Anyone who grew up in an earlier technology era, when home computers typically demanded a substantial chunk of your desk space, and ‘portability’ meant lugging around a dead-weight with a handle attached, understands Apple’s imperative to slim down the kit.
But there comes a point where size, surely, no longer matters. Where a phone or a laptop or a computer is now thin enough for even the most fashion conscious gadget owner. And yet still Apple thins.
Its consistency here makes slimming a clear strategy. But what’s the logic of Apple’s well-crafted thinness?
Building the thinnest devices, or at least continually pushing in that direction and championing thinness, gives Apple’s competitors very little room for maneuver with their own hardware designs. It allows Apple to make the most of its expertise in engineering both hardware and software together, working within its own ever tightening margins — and forcing its rivals to do the same. Or fail trying.
Competing gadgets that fail to achieve such slender proportions are inevitably compared unfavorably with i-Devices on size and weight. That’s Apple owning the slender top of the market.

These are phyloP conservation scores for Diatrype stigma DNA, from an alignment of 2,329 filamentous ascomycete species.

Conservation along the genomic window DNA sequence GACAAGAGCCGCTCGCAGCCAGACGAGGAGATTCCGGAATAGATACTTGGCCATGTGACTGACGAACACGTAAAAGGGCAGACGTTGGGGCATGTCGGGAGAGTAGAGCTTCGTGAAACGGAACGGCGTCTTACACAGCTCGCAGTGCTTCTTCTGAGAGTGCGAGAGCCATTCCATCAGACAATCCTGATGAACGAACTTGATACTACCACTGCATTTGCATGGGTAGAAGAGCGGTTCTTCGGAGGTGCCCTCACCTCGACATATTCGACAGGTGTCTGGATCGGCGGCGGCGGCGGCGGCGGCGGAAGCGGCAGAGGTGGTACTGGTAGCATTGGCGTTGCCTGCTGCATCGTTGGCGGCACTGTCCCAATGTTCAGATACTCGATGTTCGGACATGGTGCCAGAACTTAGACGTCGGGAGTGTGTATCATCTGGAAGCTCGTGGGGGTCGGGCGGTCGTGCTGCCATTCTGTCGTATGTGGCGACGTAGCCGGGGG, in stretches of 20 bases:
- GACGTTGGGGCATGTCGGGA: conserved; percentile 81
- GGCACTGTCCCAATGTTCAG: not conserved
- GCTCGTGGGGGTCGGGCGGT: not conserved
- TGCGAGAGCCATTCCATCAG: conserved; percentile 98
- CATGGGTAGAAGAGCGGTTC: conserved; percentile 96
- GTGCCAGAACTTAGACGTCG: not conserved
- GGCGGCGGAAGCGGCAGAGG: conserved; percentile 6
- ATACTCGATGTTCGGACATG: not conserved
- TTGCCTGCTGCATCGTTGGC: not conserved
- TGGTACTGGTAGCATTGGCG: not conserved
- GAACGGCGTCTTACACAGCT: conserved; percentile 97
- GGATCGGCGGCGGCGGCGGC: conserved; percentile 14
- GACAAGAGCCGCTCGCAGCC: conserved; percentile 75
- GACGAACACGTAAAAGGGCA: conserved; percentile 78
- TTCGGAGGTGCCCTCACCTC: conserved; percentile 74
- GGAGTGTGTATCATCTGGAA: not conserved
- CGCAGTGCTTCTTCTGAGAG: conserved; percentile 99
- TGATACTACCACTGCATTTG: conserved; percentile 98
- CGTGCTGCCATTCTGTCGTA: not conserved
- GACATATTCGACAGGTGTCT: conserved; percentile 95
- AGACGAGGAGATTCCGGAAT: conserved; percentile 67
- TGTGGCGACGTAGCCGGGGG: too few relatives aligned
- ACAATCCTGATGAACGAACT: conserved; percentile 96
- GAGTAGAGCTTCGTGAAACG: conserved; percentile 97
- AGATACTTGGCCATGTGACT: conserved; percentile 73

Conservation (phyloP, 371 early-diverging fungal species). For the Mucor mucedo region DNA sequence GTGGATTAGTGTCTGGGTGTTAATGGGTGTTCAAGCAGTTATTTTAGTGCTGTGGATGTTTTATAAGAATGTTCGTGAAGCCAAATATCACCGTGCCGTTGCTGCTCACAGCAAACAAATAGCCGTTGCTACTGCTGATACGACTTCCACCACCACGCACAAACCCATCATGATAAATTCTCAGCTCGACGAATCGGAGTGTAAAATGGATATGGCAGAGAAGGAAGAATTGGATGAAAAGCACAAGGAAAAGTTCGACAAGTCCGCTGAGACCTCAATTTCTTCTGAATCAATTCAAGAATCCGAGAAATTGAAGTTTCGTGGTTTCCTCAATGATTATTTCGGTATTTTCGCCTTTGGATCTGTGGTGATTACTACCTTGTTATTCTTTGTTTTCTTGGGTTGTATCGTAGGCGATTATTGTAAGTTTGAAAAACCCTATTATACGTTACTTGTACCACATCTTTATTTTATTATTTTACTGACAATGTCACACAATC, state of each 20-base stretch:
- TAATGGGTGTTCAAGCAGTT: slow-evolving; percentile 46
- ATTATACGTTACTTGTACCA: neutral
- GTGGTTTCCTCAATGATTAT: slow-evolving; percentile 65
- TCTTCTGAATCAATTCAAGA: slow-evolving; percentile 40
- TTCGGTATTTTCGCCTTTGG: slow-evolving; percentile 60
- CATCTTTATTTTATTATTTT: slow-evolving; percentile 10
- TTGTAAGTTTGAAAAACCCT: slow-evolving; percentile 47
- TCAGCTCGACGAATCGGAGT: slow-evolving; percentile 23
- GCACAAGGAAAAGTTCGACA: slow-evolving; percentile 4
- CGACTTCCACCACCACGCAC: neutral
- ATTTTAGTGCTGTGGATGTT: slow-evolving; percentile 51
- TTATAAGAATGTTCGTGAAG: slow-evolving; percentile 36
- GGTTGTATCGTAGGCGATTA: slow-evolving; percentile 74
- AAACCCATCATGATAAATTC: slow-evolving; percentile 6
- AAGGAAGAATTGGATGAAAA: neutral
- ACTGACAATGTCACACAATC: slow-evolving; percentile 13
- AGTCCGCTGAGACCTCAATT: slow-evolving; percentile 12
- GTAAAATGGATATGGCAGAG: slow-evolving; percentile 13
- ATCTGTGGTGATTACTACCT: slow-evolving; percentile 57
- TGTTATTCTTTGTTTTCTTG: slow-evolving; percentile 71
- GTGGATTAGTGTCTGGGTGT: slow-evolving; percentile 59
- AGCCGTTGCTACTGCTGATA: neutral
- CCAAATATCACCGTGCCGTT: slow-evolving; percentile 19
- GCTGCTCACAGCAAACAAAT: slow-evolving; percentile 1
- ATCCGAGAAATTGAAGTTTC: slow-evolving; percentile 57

On the flip side Apple arguably has to keep raising the bar — or rather shaving the bar — for what constitutes high end luxury in order to stay ahead of the i-Clones. So this is both a race and a chase.
Another factor to consider is that for smartphones and tablets, and even for laptops, hardware differentiation is all but dead. Computing devices are mostly screen now. Or screen plus keyboard. There are so few physical ingredients in the established recipe that it’s all but impossible to blend a distinct flavor. Especially with Apple owning minimalism.
So less really can be more when it comes to computing hardware design. A more physically differentiated design risks being perceived as cluttered or clumsy or ugly or distracting vs the minimalist high end. Again, Apple gets to sit pretty by owning the aesthetic top of the market — which also means it needs to keep building thinner to play by its own reductive rules.
Making devices thinner is also one of the few ways left to differentiate hardware in a very bland space that’s mostly done away with other physical quirks. Color is another option, and one which Apple plays with from time to time, but typically for non-flagship devices (like iPods or the iPhone 5c) or for its own brand accessories.
It keeps its truly high end devices relatively color-free, with a focus on minimalist monochromes and metallics. And so Apple needs to make its devices thinner, year on year, to achieve a design splash.